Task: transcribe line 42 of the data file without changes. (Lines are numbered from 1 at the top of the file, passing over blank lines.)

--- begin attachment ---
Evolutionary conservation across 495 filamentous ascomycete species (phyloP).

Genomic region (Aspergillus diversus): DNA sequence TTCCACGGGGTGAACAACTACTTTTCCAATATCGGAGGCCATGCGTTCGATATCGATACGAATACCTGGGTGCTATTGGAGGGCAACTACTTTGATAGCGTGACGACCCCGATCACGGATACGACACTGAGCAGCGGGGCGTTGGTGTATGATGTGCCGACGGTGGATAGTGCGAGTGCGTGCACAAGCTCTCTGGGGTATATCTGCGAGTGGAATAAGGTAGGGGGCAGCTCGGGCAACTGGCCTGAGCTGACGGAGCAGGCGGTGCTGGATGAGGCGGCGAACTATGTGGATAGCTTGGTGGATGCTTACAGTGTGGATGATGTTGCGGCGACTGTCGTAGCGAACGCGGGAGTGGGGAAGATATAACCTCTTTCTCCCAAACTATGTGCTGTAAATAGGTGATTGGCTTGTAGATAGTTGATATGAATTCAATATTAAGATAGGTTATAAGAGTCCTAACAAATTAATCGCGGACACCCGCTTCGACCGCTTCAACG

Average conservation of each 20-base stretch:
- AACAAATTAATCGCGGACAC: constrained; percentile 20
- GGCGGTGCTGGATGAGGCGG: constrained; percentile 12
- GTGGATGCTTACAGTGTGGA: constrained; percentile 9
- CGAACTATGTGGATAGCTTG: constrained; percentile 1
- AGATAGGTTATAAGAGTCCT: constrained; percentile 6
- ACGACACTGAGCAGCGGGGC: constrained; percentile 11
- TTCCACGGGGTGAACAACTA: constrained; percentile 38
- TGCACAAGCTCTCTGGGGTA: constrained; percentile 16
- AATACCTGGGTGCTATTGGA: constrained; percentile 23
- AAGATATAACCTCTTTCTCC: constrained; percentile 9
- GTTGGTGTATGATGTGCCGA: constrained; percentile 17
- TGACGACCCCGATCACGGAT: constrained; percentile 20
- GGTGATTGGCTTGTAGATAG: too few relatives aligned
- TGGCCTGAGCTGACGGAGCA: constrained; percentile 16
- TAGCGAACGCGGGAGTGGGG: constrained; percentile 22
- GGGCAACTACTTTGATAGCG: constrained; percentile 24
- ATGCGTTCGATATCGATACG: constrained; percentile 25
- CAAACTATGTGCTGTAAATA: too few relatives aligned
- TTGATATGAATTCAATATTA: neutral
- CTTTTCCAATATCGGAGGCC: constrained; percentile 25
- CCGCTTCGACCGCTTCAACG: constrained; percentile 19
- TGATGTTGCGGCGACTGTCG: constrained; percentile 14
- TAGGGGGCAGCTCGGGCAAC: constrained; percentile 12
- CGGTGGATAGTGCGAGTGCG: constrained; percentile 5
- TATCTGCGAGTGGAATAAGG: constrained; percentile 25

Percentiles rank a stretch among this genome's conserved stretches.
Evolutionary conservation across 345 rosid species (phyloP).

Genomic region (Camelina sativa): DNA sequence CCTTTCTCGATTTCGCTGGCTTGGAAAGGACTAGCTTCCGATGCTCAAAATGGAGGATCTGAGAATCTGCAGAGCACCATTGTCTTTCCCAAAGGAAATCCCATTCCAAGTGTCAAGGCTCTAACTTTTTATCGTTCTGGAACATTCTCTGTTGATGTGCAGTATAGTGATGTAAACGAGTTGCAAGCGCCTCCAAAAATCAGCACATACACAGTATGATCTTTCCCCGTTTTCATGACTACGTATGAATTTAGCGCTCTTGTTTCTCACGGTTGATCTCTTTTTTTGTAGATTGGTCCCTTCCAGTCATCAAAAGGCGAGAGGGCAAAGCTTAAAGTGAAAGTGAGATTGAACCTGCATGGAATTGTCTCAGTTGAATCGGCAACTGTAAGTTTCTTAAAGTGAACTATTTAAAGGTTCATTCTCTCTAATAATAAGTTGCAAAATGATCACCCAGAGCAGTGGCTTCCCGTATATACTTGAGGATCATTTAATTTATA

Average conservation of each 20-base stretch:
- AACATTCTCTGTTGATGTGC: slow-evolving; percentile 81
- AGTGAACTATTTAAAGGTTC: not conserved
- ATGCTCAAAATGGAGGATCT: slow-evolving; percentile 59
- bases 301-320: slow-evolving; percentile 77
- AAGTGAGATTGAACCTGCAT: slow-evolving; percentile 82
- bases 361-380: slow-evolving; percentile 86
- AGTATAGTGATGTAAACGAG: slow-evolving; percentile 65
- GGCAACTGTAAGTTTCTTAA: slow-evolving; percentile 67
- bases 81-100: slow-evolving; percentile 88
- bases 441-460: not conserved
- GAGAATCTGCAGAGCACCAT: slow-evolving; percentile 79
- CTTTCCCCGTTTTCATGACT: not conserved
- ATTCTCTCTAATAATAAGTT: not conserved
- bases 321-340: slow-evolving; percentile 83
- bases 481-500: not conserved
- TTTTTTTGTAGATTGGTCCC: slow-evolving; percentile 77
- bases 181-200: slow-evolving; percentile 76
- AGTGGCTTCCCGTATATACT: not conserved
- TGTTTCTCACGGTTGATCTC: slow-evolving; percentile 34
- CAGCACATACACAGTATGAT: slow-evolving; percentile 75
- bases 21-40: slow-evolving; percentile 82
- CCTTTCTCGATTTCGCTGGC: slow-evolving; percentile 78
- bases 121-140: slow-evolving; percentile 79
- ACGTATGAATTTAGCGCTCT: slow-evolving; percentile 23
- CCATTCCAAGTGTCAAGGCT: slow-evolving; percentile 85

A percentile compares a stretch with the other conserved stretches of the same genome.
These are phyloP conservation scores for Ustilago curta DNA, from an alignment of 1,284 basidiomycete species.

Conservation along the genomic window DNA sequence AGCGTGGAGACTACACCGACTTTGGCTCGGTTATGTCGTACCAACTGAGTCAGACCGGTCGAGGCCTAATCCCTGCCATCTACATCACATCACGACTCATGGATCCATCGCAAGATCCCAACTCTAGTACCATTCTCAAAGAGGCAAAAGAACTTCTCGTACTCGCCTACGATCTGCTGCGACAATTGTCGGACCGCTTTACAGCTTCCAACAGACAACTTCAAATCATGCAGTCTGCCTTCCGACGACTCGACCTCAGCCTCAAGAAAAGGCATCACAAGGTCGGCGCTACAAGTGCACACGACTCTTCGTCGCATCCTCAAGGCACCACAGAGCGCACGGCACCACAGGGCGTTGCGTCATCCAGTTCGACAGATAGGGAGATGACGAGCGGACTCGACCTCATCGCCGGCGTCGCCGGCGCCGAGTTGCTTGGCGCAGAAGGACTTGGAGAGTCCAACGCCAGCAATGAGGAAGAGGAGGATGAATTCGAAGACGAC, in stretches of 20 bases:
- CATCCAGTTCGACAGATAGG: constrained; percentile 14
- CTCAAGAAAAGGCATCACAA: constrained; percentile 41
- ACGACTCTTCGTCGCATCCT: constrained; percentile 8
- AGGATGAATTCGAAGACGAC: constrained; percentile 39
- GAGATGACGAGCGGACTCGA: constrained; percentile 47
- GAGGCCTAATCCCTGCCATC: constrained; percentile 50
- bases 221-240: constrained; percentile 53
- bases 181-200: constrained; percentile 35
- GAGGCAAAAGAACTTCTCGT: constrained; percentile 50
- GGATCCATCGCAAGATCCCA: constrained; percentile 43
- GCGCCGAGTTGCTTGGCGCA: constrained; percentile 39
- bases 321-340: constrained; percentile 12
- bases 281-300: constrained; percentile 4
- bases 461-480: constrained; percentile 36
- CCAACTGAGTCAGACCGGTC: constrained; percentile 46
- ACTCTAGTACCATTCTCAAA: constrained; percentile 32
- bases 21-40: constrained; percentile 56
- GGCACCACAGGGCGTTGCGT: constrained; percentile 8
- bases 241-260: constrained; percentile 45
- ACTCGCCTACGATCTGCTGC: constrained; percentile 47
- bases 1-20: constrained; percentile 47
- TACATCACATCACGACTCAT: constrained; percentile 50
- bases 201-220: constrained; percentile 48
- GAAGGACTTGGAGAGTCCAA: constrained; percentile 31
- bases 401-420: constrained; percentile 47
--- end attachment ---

- bases 441-460: not conserved